New Media literacies Reading

A Way to be a more Proficient Reader Online

I only read titles
Photo Credit: Daniel Teixeira via

Over the last several years I’m observing a change of my reading habits. I read more online than printed material. Often I’m rather clicking through a webpage than sticking to a text and read it from the beginning to the end. For professional purpose I read more nonfiction material online than ever. Sometimes I have the feeling that I read a lot but what did I get out of it? Where is the action? Do you know the feeling not to be that proficient anymore? 

The reasons are quite complex to go deeper at this point. This is an interesting article about the phenomenon:

Serious reading takes a hit from online scanning and skimming, researchers say

But one think is for sure: Our reading habits are changing and we are facing new challenges – as a reader, a teacher, and a student. Maybe also our brain changes and adapts. I would like to do some research about it. Later. Because I want to stick to this blog post now. Another challenge.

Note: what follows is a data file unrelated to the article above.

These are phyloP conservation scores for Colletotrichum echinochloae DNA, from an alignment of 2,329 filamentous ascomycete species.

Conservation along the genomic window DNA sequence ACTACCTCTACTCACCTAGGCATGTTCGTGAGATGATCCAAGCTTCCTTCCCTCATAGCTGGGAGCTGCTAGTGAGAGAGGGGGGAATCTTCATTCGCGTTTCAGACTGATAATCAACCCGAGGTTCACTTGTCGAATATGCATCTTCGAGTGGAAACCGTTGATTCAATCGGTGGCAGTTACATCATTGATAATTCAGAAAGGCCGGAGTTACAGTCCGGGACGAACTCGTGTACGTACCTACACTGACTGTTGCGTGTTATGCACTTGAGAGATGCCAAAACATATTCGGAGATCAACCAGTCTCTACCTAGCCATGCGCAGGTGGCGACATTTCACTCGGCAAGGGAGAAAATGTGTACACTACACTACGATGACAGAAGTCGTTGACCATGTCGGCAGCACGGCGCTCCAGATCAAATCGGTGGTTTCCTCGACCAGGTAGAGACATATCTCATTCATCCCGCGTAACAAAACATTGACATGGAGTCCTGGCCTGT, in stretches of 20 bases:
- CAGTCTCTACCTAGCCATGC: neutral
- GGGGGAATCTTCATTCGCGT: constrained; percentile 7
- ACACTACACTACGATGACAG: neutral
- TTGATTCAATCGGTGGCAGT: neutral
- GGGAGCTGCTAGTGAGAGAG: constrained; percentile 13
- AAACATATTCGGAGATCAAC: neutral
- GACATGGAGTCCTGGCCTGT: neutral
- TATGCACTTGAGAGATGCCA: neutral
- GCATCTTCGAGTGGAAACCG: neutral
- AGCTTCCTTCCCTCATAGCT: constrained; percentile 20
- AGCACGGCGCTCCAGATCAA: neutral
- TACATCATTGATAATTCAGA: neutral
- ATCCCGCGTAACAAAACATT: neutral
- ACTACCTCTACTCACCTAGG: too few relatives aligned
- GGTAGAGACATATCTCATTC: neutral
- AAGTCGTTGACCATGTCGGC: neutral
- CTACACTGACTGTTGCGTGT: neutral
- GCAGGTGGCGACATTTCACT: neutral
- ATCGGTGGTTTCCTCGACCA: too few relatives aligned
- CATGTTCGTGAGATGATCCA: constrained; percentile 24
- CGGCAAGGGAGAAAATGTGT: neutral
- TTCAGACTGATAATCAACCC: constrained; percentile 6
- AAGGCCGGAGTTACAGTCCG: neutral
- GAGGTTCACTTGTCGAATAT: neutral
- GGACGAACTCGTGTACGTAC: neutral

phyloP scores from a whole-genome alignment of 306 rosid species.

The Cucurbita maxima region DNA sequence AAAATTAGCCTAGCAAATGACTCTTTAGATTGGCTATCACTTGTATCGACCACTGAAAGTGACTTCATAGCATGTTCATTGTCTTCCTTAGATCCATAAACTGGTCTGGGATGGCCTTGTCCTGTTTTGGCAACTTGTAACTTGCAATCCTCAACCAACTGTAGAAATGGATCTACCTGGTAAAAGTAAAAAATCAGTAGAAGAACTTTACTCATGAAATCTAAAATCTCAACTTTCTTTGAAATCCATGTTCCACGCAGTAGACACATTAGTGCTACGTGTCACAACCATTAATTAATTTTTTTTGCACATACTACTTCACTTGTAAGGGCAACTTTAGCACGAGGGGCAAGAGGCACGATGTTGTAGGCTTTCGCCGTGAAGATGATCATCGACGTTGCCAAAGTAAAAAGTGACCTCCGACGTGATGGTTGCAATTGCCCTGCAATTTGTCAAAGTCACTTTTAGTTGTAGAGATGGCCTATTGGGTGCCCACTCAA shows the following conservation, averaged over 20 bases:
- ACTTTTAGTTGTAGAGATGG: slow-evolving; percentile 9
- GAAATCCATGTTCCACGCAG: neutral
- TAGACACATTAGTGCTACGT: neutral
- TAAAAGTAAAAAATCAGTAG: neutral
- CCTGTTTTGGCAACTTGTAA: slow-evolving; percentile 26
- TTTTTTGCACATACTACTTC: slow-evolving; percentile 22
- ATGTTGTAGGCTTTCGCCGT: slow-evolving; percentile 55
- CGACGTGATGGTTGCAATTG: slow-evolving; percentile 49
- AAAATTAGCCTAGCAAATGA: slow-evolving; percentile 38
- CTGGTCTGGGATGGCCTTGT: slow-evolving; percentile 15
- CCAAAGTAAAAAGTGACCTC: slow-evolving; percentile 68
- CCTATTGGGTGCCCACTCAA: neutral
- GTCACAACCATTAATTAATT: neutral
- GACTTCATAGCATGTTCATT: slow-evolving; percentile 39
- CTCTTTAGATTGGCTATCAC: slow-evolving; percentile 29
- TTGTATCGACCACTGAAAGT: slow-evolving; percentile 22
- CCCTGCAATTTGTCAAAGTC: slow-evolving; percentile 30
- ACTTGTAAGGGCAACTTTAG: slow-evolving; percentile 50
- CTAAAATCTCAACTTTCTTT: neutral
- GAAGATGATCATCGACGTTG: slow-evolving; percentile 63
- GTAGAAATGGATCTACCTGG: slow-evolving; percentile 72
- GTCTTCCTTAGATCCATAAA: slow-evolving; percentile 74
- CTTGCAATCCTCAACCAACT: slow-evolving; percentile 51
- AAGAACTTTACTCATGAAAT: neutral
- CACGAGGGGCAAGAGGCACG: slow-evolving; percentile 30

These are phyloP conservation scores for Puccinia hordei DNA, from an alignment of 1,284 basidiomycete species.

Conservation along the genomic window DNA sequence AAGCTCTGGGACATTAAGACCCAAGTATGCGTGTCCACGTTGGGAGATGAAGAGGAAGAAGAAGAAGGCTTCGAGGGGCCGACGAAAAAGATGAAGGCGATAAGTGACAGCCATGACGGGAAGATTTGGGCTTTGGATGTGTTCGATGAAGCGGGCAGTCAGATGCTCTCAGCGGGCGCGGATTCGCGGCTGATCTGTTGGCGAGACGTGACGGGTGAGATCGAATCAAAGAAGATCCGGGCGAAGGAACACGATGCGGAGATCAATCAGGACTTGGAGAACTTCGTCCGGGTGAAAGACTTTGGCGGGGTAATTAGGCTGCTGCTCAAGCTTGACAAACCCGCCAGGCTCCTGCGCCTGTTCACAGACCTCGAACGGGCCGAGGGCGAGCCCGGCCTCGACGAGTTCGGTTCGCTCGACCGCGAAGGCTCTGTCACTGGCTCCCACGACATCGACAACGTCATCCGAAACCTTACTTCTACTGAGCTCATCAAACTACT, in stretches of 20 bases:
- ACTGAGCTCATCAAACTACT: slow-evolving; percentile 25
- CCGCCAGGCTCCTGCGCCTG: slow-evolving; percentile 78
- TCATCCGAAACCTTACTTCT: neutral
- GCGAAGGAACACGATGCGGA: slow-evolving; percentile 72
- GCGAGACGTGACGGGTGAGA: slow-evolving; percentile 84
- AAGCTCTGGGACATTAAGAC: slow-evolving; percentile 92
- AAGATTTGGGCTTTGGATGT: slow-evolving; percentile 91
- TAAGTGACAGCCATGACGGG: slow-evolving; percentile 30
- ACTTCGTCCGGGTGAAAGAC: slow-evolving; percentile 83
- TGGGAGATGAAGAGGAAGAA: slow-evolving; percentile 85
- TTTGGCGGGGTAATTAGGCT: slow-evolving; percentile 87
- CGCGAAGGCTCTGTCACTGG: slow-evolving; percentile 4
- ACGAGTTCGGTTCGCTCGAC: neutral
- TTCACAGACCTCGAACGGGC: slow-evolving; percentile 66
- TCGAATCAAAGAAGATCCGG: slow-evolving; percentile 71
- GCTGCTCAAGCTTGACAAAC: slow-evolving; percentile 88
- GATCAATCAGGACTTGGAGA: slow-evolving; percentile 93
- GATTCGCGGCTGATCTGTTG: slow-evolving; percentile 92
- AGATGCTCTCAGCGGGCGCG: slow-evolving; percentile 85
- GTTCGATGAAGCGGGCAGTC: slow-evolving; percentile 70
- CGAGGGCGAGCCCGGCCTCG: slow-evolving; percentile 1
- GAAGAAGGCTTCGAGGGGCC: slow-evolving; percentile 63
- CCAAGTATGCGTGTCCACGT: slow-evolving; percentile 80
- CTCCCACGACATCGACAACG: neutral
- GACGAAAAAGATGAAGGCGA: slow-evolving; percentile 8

The following article which is worth reading Literacy Debate: Online, R U Really Reading? in the New York Times describes the differences like this:

Clearly, reading in print and on the Internet are different. On paper, text has a predetermined beginning, middle and end, where readers focus for a sustained period on one author’s vision. On the Internet, readers skate through cyberspace at will and, in effect, compose their own beginnings, middles and ends.

My question as a teacher is:

How can we be a proficient reader online?

How can I develop more proficient reader
in the digital world?

There are many tools and ways to be more proficient while reading / researching online. In order to get the main idea of a text or video, for me efficient note taking possibilities are very important. It’s a way for me to get deeper into the content, to process it, and to let it settle in my mind. At this point I would like to write about my experiences with an Chrome extension called Split Screen. I’m mainly using it when I’m watching a video, e.g. a Google Hangout about a certain topic, and at the same time I want to take some notes. Of course it is as useful for reading a text online. The extension splits the browser windows in two parts. In my case I’m watching the video on the left side and on the right side usually I’m typing in a Google document. I think it is a great extension for note taking. There is no switching between the window and another tool necessary. It’s looks like the following screen shot:

Screen Split

What are you doing for being a more proficient reader / researcher online?

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